Several weeks ago, Gary Theisen sent me a photo of "frazil" ice at Lake of the Falls near Mercer. Frazil ice forms in fast moving, supercooled water that is coursing too rapidly for the ice crystals to freeze together into a sheet of ice. The frazil ice is basically slush which is herded by winds and currents into globs. In Gary’s photo, the frazil ice had formed into circular pancakes that looked like white lily pads made of ice. The pancakes can be up to 10 feet across and 4 inches thick. The raised rims occur when the pancakes collide together like bumper cars and the edges get bashed up, or from the slush that gets splashed onto the edges and freezes to gradually form a rim.
Black Moon Rising
January provides us with two occurrences of a new moon within the month, something known as a “black moon,” a term I’d never heard before. This is analogous to the definition of a blue moon, which is when a month has two full moons occurring within it. The two new moons this month occur on 1/1 and 1/30.
Sightings – Woodpeckers and Evening Grosbeaks
Sharon and David Lintereur have been keeping records since 2004 of birds that come in to their feeders, and this winter is the first year that they have a pair of red-bellied woodpeckers that come in every day. Sharon also notes, “We have never had so many hairy woodpeckers as this year. We have downies and pileateds as well. This is the year for woodpeckers.”
Linda Novak in Presque Isle appears to be the only person in our area who is enjoying evening grosbeaks at her feeder. She sent me some photos and noted, “We usually get 30-50 evening grosbeaks and hundreds of finches competing for food on our ledge every morning! They used to dine separately because the grosbeaks would push them off; now there are way too many finches, so they dine together.”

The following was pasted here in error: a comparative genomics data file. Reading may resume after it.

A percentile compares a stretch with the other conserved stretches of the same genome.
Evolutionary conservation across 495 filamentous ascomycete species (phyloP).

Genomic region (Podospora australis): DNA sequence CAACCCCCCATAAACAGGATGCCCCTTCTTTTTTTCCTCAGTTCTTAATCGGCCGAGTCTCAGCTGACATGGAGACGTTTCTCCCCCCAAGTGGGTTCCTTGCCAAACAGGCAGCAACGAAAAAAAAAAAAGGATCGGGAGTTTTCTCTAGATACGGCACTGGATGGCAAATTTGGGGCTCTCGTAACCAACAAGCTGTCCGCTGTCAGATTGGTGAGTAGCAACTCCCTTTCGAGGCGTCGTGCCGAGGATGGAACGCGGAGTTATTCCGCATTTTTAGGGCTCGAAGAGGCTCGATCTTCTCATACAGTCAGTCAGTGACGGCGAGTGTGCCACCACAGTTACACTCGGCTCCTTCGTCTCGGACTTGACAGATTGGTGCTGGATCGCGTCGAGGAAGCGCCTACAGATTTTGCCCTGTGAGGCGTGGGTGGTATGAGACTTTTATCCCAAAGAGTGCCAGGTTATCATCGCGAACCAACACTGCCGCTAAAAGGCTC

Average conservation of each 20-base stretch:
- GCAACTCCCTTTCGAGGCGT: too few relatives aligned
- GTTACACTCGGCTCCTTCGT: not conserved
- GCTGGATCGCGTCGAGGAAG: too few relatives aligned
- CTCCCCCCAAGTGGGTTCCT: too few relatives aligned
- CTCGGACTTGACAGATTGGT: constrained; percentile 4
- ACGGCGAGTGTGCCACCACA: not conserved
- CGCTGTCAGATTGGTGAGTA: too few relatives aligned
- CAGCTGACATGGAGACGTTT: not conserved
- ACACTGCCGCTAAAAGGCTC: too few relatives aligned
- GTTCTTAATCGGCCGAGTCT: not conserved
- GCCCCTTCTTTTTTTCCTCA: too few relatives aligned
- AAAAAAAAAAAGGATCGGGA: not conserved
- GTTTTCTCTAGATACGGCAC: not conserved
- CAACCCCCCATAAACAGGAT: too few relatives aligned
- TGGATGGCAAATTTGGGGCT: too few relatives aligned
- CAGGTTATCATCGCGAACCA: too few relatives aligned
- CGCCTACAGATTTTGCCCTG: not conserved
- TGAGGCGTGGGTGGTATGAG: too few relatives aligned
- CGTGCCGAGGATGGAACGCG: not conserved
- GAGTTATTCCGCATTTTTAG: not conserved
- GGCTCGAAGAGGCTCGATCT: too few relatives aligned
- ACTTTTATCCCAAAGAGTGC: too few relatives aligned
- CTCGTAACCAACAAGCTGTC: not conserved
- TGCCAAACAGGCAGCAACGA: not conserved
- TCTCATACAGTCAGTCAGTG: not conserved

Celestial Events – It’s Getting Brighter!
The big news in the heavens is the gradual return of more daylight. As of 1/26, we’ll be receiving 9 hours and 29 minutes of daylight, up from our low at the winter solstice of 8 hours and 39 minutes. So, we’ve regained 50 minutes! As of 1/10, days were growing longer by two minutes, and by 2/3, our days will be growing longer by three minutes every day, and counting. Before you know it, it will be spring equinox, which rarely has had anything to do with actual spring, but will mean 12 hours of daylight.
Snowy Owl Update
As of 1/11, the count for snowy owls in Wisconsin now stands at around 219. One birder took a drive on 1/19 in the Dorchester and Abbotsford area (far western Marathon County and eastern Clark County), starting at 8 a.m. and finishing around noon, and tallied ten snowy owls (two in Marathon Co. and eight in Clark Co.). Then, on his way back to the Wausau area, he found another snowy in the Milan area, two more right along Highway 29 near Edgar and Marathon City, and last of all, one located at the Central Wisconsin Airport in Mosinee. So, he ended the day with a total of fourteen snowy owls between Marathon and Clark Counties!
The Pleiades star cluster – also known as the Seven Sisters– is visible from virtually every place on the globe. It can be seen from as far north as the north pole, and farther south than the southernmost tip of South America. It looks like a tiny misty dipper of stars. If you’re familiar with the famous constellation Orion, it can help you be sure you’ve found the Pleiades. Draw a line through the three stars of Orion’s Belt to the right – and you come to a V-shaped pattern of stars with a bright star in its midst. The V-shaped pattern is the Face of Taurus the Bull. The bright star in the V – called Aldeberan – depicts the Bull’s Eye. A bit past Aldebaran, you’ll see the Pleiades cluster, which marks the Bull’s Shoulder.
To see the cluster well, you must be willing to spend time under a dark, moonless sky. Astronomers say that eyes dark-adapted for 30 minutes are six times more sensitive to light than eyes dark-adapted for 15 minutes.
I’ve read that the Greek name “Pleiades” probably means “to sail.” Supposedly in the ancient Mediterranean world, the day that the Pleaides cluster first appeared in the morning sky before sunrise announced the opening of the navigation season.
Final Thought “A universe of 50 billion galaxies blowing like snowflakes in a cosmic storm is astonishing, but even more astonishing are those few pound of meat – our brains – that are able to construct such a universe of faint light and hold it before the mind’s eye, live in it, revel in it, praise it, wonder what it means.” – Chet Raymo